Jakerome's Favorite Techdirt Posts Of The Week
from the you-only-think-this-is-free dept
Techdirt has been at the fore of intellectual property issues for a decade or more, and I've learned much along the way while informing friends about how SOPA and related bills would hinder technology advances, harm free speech and do little to promote the progress of science and useful arts. This post will focus on IP issues, starting off with yet another story that demonstrates the duplicity of Chris Dodd. The man who once proclaimed "no lobbying, no lobbying" upon leaving office now counts the days until he can lobby his former Senate colleagues. In the meantime, he is lobbying the Obama administration and inviting a few select tech companies to join in his secret plan to impose government supported censorship, despite claims to the contrary. All in a futile attempt to preserve the existing MPAA business model so his paymasters are insulated from the independent artists who are competing by embracing new technology.
The MPAA/RIAA lobbying juggernaut has been sadly successful in hobbling internet technologies, as congressional insiders and administration officials conspire to increase government control of the internet by proposing laws that would censor disfavored websites under the guise of copyright protection and cybersecurity. The takeaway is obvious, that internet users have to remain vigilant to prevent Congress from choking innovation on the internet and maintaining freedom of action for themselves. That ties in nicely with a story from Planet Money highlighting the parallels between the MPAA & German button weavers, which used government power to insulate themselves from competition enabled by new technology, leading to stagnation in button weaving technology. The parallel becomes clearer by the day. Viacom continues to sue YouTube as part of it's long attack on user generated content, while in content industries left unprotected by legal fiat, we're witnessing the movement of creators from old media to new media. Not losing those jobs in the process but merely shifting the work to outlets where the creators provide the greatest comparative advantage.
As copyright law is a mess, so is the copyright office itself. Copyright assignments last 70 years or more, but electronic records are not available before 1978. That was backward a decade ago and inexcusable today. Billions are spent to influence legislation & hundreds of law enforcement personnel work to enforce intellectual property laws, yet so little heed is given to cataloging our cultural heritage that millions of copyright records are effectively inaccessible. That has real world consequences, as there is a paucity of in print books from the 1930s-1960s since the copyright status of those works cannot be ascertained; in contrast, books from earlier decades enjoy widespread availability. With all the attention being paid to copyright enforcement, we've managed to neglect great works that have already been produced by emphasizing profit over culture. But "is there any value in cracking down on 'piracy' if it doesn't increase sales?" Congress repeatedly compromises our liberties in the name of fighting piracy, but this story suggests even that doesn't boost sales. By emphasizing enforcement and neglecting record keeping, the government has effectively made it more difficult to enjoy new & old cultural works while doing little to improve revenues for the Old Media companies the laws are intended to protect.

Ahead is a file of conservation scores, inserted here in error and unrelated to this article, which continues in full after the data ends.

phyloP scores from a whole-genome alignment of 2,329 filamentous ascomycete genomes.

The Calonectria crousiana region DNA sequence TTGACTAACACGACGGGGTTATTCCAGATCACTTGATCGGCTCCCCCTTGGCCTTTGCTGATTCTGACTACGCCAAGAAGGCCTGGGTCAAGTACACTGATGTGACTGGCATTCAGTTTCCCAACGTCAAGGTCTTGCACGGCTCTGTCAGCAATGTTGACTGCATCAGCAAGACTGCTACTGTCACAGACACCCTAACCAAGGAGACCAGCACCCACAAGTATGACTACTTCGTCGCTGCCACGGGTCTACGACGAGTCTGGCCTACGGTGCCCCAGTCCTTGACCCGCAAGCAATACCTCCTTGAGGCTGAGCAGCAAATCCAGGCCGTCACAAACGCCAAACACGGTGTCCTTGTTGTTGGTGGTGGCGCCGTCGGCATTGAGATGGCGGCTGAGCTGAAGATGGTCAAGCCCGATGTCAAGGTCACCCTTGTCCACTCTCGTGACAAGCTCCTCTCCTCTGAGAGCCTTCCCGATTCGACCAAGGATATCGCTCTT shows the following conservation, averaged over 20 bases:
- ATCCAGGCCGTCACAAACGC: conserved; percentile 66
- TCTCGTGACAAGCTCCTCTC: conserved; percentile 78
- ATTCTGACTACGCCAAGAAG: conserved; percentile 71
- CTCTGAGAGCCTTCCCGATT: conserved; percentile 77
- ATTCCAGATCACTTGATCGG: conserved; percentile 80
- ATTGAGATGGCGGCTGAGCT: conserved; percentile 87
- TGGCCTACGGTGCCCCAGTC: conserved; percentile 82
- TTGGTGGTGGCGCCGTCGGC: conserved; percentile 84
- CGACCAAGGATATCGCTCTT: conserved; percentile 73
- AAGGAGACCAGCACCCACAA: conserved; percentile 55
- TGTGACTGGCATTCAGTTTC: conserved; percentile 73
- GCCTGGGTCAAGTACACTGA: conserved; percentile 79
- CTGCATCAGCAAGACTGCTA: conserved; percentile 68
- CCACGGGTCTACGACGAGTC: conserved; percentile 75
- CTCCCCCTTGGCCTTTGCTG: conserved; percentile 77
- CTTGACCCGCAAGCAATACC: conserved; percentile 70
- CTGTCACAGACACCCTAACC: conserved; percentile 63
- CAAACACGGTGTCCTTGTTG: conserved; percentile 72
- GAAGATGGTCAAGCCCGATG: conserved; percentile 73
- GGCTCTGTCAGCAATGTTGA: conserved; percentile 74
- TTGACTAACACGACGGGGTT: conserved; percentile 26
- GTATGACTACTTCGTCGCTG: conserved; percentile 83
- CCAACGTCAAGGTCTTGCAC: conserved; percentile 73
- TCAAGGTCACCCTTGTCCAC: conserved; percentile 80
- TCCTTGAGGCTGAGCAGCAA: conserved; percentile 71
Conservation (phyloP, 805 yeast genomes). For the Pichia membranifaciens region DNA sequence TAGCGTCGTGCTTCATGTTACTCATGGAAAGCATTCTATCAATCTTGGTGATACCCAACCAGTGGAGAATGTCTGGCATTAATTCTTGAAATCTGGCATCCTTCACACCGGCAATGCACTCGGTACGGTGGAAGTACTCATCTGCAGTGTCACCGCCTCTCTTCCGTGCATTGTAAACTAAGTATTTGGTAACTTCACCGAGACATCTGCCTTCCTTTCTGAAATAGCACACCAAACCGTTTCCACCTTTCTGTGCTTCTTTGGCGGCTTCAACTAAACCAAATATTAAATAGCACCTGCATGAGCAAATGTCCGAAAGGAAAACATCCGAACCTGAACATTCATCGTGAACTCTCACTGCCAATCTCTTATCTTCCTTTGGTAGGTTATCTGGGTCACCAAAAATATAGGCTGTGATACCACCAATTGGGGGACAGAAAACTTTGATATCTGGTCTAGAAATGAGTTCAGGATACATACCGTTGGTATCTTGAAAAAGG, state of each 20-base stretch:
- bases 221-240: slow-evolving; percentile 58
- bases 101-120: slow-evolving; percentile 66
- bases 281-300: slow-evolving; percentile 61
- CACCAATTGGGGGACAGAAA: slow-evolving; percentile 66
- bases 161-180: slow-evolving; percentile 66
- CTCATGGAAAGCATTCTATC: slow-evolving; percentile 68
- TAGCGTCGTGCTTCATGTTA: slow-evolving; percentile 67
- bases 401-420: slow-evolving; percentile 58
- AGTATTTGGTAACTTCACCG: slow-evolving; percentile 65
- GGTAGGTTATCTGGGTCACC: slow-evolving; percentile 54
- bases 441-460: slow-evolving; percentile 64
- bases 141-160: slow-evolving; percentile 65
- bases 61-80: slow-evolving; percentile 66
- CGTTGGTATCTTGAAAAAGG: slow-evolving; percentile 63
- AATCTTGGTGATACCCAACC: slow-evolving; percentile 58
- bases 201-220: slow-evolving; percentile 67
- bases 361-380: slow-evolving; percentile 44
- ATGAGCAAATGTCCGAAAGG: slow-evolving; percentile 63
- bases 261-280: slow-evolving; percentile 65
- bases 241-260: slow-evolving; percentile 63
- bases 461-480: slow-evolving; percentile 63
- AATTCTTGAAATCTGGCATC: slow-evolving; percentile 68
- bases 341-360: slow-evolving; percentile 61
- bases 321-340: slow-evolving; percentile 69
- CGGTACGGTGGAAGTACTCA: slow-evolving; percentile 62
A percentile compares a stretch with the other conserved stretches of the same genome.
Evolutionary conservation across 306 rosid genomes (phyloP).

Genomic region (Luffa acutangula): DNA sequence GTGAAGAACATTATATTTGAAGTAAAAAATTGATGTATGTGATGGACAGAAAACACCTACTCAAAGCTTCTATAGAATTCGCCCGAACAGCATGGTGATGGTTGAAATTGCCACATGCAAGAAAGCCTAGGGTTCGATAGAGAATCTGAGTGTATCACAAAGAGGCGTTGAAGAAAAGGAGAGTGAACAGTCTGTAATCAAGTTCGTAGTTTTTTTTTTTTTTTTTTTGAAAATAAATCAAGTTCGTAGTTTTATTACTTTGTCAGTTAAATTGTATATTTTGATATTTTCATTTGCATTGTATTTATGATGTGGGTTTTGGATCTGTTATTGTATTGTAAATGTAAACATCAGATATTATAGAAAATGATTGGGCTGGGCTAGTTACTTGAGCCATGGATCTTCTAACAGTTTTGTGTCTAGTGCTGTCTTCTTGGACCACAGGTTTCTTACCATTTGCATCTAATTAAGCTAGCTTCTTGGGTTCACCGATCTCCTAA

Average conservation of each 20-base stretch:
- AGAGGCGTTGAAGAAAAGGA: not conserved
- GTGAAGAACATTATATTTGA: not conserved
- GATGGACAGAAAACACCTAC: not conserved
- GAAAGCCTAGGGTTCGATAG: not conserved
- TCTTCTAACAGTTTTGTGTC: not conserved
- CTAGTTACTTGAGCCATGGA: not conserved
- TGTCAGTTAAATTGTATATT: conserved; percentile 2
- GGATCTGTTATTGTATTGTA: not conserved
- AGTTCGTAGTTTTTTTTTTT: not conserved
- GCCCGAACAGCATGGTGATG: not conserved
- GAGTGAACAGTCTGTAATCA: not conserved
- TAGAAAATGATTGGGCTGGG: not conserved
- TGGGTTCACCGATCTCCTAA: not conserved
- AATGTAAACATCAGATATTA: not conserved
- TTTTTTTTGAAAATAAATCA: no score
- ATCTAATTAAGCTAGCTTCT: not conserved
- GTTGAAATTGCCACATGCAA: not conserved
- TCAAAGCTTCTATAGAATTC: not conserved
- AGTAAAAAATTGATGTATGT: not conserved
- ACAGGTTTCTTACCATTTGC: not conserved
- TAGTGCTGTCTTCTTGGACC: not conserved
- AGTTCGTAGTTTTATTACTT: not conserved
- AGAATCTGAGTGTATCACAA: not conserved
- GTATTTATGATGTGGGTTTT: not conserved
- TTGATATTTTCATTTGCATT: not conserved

Alas, even internet pioneers are allowing this unhealthy obsession with IP enforcement cloud their judgments. As an admitted Flickr addict, I've taken a keen interest in the developing tactical nuclear patent war being fought between Yahoo and Facebook. It's shocking enough that Facebook was awarded patents for (a) drawing rectangles on photos and linking that box to a person, and (b) displaying an integrated list of actions on my items & those I've commented upon. What's more preposterous is that Facebook would sue over concepts so barely differentiated from preexisting Flickr features to (a) draw rectangles on photos and add a note or link, and (b) display separate lists of actions on my items & those I've commented upon. I imagine the 18 other patent claims in the lawsuit are similarly specious. Hopefully, both come to their senses and drop their lawsuits before spending all their money on lawyers.
Now, my least favorite story of the week, which completely destroys my plan to become a multithousandaire should anyone ever decide to take up Techdirt on CWF+RTB and shut down the site for the year. Yes, fellow favorite posts of the week writers, our dreams of launching a class action lawsuit to obtain our just rewards have been squelched by an activist judge* who opined that Huffington Post contributors that wrote articles without any expectation of compensation aren't entitled to any compensation even though Huffington Post turned out to be quite profitable. No justice, no peace!
*Whereby activist judge I mean any judge I disagree with.